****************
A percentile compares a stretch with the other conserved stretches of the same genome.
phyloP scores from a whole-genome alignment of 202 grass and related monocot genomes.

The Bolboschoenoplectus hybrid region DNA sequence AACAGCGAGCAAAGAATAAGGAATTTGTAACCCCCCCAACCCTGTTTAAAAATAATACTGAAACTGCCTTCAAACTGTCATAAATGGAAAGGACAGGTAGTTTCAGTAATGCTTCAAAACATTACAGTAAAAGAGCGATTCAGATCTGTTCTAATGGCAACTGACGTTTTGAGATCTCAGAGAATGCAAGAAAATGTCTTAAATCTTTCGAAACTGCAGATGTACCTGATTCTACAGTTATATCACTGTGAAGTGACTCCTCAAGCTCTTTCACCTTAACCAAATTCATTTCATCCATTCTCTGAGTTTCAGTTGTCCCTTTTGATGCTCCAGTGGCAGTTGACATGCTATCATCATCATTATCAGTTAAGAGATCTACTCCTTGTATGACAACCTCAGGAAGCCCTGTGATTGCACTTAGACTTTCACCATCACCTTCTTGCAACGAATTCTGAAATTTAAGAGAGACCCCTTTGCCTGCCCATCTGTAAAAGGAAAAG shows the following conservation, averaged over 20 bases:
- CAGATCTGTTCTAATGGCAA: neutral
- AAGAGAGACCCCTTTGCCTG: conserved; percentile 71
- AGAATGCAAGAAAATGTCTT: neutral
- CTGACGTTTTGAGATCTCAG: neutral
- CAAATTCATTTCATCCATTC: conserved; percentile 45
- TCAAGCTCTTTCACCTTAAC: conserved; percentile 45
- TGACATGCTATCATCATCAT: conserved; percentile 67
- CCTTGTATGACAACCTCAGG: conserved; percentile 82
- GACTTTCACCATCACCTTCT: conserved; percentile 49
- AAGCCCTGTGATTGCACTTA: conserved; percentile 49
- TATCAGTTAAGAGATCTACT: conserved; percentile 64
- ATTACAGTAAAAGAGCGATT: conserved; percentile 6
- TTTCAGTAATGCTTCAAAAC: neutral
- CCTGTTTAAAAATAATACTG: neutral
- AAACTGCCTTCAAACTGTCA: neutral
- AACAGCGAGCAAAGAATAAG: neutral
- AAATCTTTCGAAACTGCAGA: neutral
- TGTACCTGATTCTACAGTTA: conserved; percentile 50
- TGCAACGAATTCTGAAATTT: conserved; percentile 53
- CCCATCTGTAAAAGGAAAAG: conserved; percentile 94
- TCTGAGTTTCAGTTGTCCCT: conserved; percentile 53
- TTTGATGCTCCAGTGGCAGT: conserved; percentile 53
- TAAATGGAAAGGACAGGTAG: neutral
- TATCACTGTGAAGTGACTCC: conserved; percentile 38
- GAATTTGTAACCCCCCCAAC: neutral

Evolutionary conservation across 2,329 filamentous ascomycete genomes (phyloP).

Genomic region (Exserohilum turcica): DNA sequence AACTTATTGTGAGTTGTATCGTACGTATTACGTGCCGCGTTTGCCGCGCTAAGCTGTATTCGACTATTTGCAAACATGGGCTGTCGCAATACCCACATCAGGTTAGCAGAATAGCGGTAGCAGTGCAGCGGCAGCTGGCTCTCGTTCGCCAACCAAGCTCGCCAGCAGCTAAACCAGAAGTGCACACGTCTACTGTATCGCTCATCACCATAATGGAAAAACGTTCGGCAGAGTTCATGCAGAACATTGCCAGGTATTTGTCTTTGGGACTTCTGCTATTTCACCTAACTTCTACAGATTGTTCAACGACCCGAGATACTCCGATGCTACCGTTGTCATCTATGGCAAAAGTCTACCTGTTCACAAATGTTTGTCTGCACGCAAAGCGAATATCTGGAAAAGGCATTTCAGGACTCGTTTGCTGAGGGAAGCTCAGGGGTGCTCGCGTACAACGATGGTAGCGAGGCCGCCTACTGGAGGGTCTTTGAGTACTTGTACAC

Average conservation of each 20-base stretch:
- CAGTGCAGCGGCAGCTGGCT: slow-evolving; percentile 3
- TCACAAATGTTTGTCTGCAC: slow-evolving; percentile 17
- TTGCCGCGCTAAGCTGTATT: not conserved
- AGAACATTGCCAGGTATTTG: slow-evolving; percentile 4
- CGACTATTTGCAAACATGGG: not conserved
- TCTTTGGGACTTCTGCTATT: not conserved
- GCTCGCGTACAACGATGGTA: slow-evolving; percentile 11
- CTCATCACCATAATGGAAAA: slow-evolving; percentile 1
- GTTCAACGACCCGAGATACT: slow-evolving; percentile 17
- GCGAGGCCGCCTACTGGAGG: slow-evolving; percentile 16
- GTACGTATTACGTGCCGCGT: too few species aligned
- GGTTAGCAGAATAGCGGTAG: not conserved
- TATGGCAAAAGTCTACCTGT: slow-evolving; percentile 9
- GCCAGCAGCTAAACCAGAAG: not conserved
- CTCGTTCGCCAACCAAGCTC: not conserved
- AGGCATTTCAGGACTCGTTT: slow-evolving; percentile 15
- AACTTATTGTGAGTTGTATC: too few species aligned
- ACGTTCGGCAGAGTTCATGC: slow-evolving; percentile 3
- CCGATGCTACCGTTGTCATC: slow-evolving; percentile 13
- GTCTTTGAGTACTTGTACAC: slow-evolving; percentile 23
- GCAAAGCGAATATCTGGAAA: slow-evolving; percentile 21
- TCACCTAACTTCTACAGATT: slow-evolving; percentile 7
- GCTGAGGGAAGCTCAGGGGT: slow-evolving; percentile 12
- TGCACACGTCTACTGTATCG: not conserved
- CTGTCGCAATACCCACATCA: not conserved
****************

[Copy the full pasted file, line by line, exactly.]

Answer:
A percentile compares a stretch with the other conserved stretches of the same genome.
phyloP scores from a whole-genome alignment of 202 grass and related monocot genomes.

The Bolboschoenoplectus hybrid region DNA sequence AACAGCGAGCAAAGAATAAGGAATTTGTAACCCCCCCAACCCTGTTTAAAAATAATACTGAAACTGCCTTCAAACTGTCATAAATGGAAAGGACAGGTAGTTTCAGTAATGCTTCAAAACATTACAGTAAAAGAGCGATTCAGATCTGTTCTAATGGCAACTGACGTTTTGAGATCTCAGAGAATGCAAGAAAATGTCTTAAATCTTTCGAAACTGCAGATGTACCTGATTCTACAGTTATATCACTGTGAAGTGACTCCTCAAGCTCTTTCACCTTAACCAAATTCATTTCATCCATTCTCTGAGTTTCAGTTGTCCCTTTTGATGCTCCAGTGGCAGTTGACATGCTATCATCATCATTATCAGTTAAGAGATCTACTCCTTGTATGACAACCTCAGGAAGCCCTGTGATTGCACTTAGACTTTCACCATCACCTTCTTGCAACGAATTCTGAAATTTAAGAGAGACCCCTTTGCCTGCCCATCTGTAAAAGGAAAAG shows the following conservation, averaged over 20 bases:
- CAGATCTGTTCTAATGGCAA: neutral
- AAGAGAGACCCCTTTGCCTG: conserved; percentile 71
- AGAATGCAAGAAAATGTCTT: neutral
- CTGACGTTTTGAGATCTCAG: neutral
- CAAATTCATTTCATCCATTC: conserved; percentile 45
- TCAAGCTCTTTCACCTTAAC: conserved; percentile 45
- TGACATGCTATCATCATCAT: conserved; percentile 67
- CCTTGTATGACAACCTCAGG: conserved; percentile 82
- GACTTTCACCATCACCTTCT: conserved; percentile 49
- AAGCCCTGTGATTGCACTTA: conserved; percentile 49
- TATCAGTTAAGAGATCTACT: conserved; percentile 64
- ATTACAGTAAAAGAGCGATT: conserved; percentile 6
- TTTCAGTAATGCTTCAAAAC: neutral
- CCTGTTTAAAAATAATACTG: neutral
- AAACTGCCTTCAAACTGTCA: neutral
- AACAGCGAGCAAAGAATAAG: neutral
- AAATCTTTCGAAACTGCAGA: neutral
- TGTACCTGATTCTACAGTTA: conserved; percentile 50
- TGCAACGAATTCTGAAATTT: conserved; percentile 53
- CCCATCTGTAAAAGGAAAAG: conserved; percentile 94
- TCTGAGTTTCAGTTGTCCCT: conserved; percentile 53
- TTTGATGCTCCAGTGGCAGT: conserved; percentile 53
- TAAATGGAAAGGACAGGTAG: neutral
- TATCACTGTGAAGTGACTCC: conserved; percentile 38
- GAATTTGTAACCCCCCCAAC: neutral

Evolutionary conservation across 2,329 filamentous ascomycete genomes (phyloP).

Genomic region (Exserohilum turcica): DNA sequence AACTTATTGTGAGTTGTATCGTACGTATTACGTGCCGCGTTTGCCGCGCTAAGCTGTATTCGACTATTTGCAAACATGGGCTGTCGCAATACCCACATCAGGTTAGCAGAATAGCGGTAGCAGTGCAGCGGCAGCTGGCTCTCGTTCGCCAACCAAGCTCGCCAGCAGCTAAACCAGAAGTGCACACGTCTACTGTATCGCTCATCACCATAATGGAAAAACGTTCGGCAGAGTTCATGCAGAACATTGCCAGGTATTTGTCTTTGGGACTTCTGCTATTTCACCTAACTTCTACAGATTGTTCAACGACCCGAGATACTCCGATGCTACCGTTGTCATCTATGGCAAAAGTCTACCTGTTCACAAATGTTTGTCTGCACGCAAAGCGAATATCTGGAAAAGGCATTTCAGGACTCGTTTGCTGAGGGAAGCTCAGGGGTGCTCGCGTACAACGATGGTAGCGAGGCCGCCTACTGGAGGGTCTTTGAGTACTTGTACAC

Average conservation of each 20-base stretch:
- CAGTGCAGCGGCAGCTGGCT: slow-evolving; percentile 3
- TCACAAATGTTTGTCTGCAC: slow-evolving; percentile 17
- TTGCCGCGCTAAGCTGTATT: not conserved
- AGAACATTGCCAGGTATTTG: slow-evolving; percentile 4
- CGACTATTTGCAAACATGGG: not conserved
- TCTTTGGGACTTCTGCTATT: not conserved
- GCTCGCGTACAACGATGGTA: slow-evolving; percentile 11
- CTCATCACCATAATGGAAAA: slow-evolving; percentile 1
- GTTCAACGACCCGAGATACT: slow-evolving; percentile 17
- GCGAGGCCGCCTACTGGAGG: slow-evolving; percentile 16
- GTACGTATTACGTGCCGCGT: too few species aligned
- GGTTAGCAGAATAGCGGTAG: not conserved
- TATGGCAAAAGTCTACCTGT: slow-evolving; percentile 9
- GCCAGCAGCTAAACCAGAAG: not conserved
- CTCGTTCGCCAACCAAGCTC: not conserved
- AGGCATTTCAGGACTCGTTT: slow-evolving; percentile 15
- AACTTATTGTGAGTTGTATC: too few species aligned
- ACGTTCGGCAGAGTTCATGC: slow-evolving; percentile 3
- CCGATGCTACCGTTGTCATC: slow-evolving; percentile 13
- GTCTTTGAGTACTTGTACAC: slow-evolving; percentile 23
- GCAAAGCGAATATCTGGAAA: slow-evolving; percentile 21
- TCACCTAACTTCTACAGATT: slow-evolving; percentile 7
- GCTGAGGGAAGCTCAGGGGT: slow-evolving; percentile 12
- TGCACACGTCTACTGTATCG: not conserved
- CTGTCGCAATACCCACATCA: not conserved